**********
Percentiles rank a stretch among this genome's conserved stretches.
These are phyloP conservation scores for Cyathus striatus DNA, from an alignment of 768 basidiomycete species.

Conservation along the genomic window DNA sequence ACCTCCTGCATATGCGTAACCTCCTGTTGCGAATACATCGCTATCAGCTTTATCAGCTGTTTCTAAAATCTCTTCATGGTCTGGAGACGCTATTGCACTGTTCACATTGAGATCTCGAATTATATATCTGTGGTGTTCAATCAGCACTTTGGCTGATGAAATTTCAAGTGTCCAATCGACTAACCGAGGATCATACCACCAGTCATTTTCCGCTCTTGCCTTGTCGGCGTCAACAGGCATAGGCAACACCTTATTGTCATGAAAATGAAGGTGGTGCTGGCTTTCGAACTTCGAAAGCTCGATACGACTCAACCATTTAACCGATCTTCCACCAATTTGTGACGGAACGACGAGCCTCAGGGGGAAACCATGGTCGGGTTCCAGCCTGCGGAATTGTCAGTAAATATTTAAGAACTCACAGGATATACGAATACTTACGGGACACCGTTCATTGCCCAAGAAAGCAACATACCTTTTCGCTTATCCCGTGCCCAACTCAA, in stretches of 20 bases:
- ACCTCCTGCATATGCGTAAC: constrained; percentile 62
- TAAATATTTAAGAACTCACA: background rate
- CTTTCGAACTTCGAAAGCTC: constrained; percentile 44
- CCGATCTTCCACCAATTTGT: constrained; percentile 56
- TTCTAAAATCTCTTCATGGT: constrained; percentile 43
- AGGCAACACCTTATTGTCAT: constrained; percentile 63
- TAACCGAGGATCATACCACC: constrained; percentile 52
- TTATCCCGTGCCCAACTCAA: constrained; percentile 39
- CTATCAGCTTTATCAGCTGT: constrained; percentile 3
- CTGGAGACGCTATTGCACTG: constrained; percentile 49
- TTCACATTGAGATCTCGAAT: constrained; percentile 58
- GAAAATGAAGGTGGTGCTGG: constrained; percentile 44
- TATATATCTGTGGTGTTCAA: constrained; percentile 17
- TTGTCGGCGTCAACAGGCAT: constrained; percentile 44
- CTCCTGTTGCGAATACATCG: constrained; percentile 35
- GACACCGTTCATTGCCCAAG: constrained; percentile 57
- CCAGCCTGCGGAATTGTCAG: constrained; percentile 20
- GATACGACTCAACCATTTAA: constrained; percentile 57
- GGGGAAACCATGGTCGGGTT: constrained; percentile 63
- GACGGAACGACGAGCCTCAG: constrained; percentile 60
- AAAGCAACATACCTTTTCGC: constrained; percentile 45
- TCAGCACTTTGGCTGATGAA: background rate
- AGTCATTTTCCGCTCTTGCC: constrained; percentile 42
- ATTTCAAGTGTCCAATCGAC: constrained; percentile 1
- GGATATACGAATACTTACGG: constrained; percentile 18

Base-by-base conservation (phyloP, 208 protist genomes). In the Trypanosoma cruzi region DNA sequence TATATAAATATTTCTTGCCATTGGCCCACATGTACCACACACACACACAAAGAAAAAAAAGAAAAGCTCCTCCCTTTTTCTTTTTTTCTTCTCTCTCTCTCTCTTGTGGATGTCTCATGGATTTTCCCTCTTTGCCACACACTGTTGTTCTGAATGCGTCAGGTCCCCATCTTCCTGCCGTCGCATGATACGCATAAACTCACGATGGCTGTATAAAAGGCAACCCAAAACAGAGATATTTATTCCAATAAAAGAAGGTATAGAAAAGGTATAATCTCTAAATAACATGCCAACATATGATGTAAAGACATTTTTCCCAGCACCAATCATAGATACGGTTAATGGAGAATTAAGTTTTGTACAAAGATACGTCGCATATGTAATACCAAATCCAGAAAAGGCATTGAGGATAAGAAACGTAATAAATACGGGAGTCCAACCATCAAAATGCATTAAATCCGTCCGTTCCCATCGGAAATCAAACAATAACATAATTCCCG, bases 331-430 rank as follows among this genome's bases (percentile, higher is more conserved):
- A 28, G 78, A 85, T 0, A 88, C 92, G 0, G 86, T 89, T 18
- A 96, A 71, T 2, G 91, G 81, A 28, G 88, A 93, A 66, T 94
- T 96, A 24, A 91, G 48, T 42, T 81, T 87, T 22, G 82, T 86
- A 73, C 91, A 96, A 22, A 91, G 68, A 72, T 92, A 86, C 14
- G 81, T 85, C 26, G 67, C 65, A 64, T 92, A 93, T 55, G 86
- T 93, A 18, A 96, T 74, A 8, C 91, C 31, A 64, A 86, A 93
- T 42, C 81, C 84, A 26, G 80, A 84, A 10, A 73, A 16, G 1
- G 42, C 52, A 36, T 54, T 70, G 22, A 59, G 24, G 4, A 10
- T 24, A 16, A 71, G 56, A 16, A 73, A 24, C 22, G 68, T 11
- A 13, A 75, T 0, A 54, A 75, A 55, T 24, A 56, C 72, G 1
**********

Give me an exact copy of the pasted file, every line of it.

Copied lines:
Percentiles rank a stretch among this genome's conserved stretches.
These are phyloP conservation scores for Cyathus striatus DNA, from an alignment of 768 basidiomycete species.

Conservation along the genomic window DNA sequence ACCTCCTGCATATGCGTAACCTCCTGTTGCGAATACATCGCTATCAGCTTTATCAGCTGTTTCTAAAATCTCTTCATGGTCTGGAGACGCTATTGCACTGTTCACATTGAGATCTCGAATTATATATCTGTGGTGTTCAATCAGCACTTTGGCTGATGAAATTTCAAGTGTCCAATCGACTAACCGAGGATCATACCACCAGTCATTTTCCGCTCTTGCCTTGTCGGCGTCAACAGGCATAGGCAACACCTTATTGTCATGAAAATGAAGGTGGTGCTGGCTTTCGAACTTCGAAAGCTCGATACGACTCAACCATTTAACCGATCTTCCACCAATTTGTGACGGAACGACGAGCCTCAGGGGGAAACCATGGTCGGGTTCCAGCCTGCGGAATTGTCAGTAAATATTTAAGAACTCACAGGATATACGAATACTTACGGGACACCGTTCATTGCCCAAGAAAGCAACATACCTTTTCGCTTATCCCGTGCCCAACTCAA, in stretches of 20 bases:
- ACCTCCTGCATATGCGTAAC: constrained; percentile 62
- TAAATATTTAAGAACTCACA: background rate
- CTTTCGAACTTCGAAAGCTC: constrained; percentile 44
- CCGATCTTCCACCAATTTGT: constrained; percentile 56
- TTCTAAAATCTCTTCATGGT: constrained; percentile 43
- AGGCAACACCTTATTGTCAT: constrained; percentile 63
- TAACCGAGGATCATACCACC: constrained; percentile 52
- TTATCCCGTGCCCAACTCAA: constrained; percentile 39
- CTATCAGCTTTATCAGCTGT: constrained; percentile 3
- CTGGAGACGCTATTGCACTG: constrained; percentile 49
- TTCACATTGAGATCTCGAAT: constrained; percentile 58
- GAAAATGAAGGTGGTGCTGG: constrained; percentile 44
- TATATATCTGTGGTGTTCAA: constrained; percentile 17
- TTGTCGGCGTCAACAGGCAT: constrained; percentile 44
- CTCCTGTTGCGAATACATCG: constrained; percentile 35
- GACACCGTTCATTGCCCAAG: constrained; percentile 57
- CCAGCCTGCGGAATTGTCAG: constrained; percentile 20
- GATACGACTCAACCATTTAA: constrained; percentile 57
- GGGGAAACCATGGTCGGGTT: constrained; percentile 63
- GACGGAACGACGAGCCTCAG: constrained; percentile 60
- AAAGCAACATACCTTTTCGC: constrained; percentile 45
- TCAGCACTTTGGCTGATGAA: background rate
- AGTCATTTTCCGCTCTTGCC: constrained; percentile 42
- ATTTCAAGTGTCCAATCGAC: constrained; percentile 1
- GGATATACGAATACTTACGG: constrained; percentile 18

Base-by-base conservation (phyloP, 208 protist genomes). In the Trypanosoma cruzi region DNA sequence TATATAAATATTTCTTGCCATTGGCCCACATGTACCACACACACACACAAAGAAAAAAAAGAAAAGCTCCTCCCTTTTTCTTTTTTTCTTCTCTCTCTCTCTCTTGTGGATGTCTCATGGATTTTCCCTCTTTGCCACACACTGTTGTTCTGAATGCGTCAGGTCCCCATCTTCCTGCCGTCGCATGATACGCATAAACTCACGATGGCTGTATAAAAGGCAACCCAAAACAGAGATATTTATTCCAATAAAAGAAGGTATAGAAAAGGTATAATCTCTAAATAACATGCCAACATATGATGTAAAGACATTTTTCCCAGCACCAATCATAGATACGGTTAATGGAGAATTAAGTTTTGTACAAAGATACGTCGCATATGTAATACCAAATCCAGAAAAGGCATTGAGGATAAGAAACGTAATAAATACGGGAGTCCAACCATCAAAATGCATTAAATCCGTCCGTTCCCATCGGAAATCAAACAATAACATAATTCCCG, bases 331-430 rank as follows among this genome's bases (percentile, higher is more conserved):
- A 28, G 78, A 85, T 0, A 88, C 92, G 0, G 86, T 89, T 18
- A 96, A 71, T 2, G 91, G 81, A 28, G 88, A 93, A 66, T 94
- T 96, A 24, A 91, G 48, T 42, T 81, T 87, T 22, G 82, T 86
- A 73, C 91, A 96, A 22, A 91, G 68, A 72, T 92, A 86, C 14
- G 81, T 85, C 26, G 67, C 65, A 64, T 92, A 93, T 55, G 86
- T 93, A 18, A 96, T 74, A 8, C 91, C 31, A 64, A 86, A 93
- T 42, C 81, C 84, A 26, G 80, A 84, A 10, A 73, A 16, G 1
- G 42, C 52, A 36, T 54, T 70, G 22, A 59, G 24, G 4, A 10
- T 24, A 16, A 71, G 56, A 16, A 73, A 24, C 22, G 68, T 11
- A 13, A 75, T 0, A 54, A 75, A 55, T 24, A 56, C 72, G 1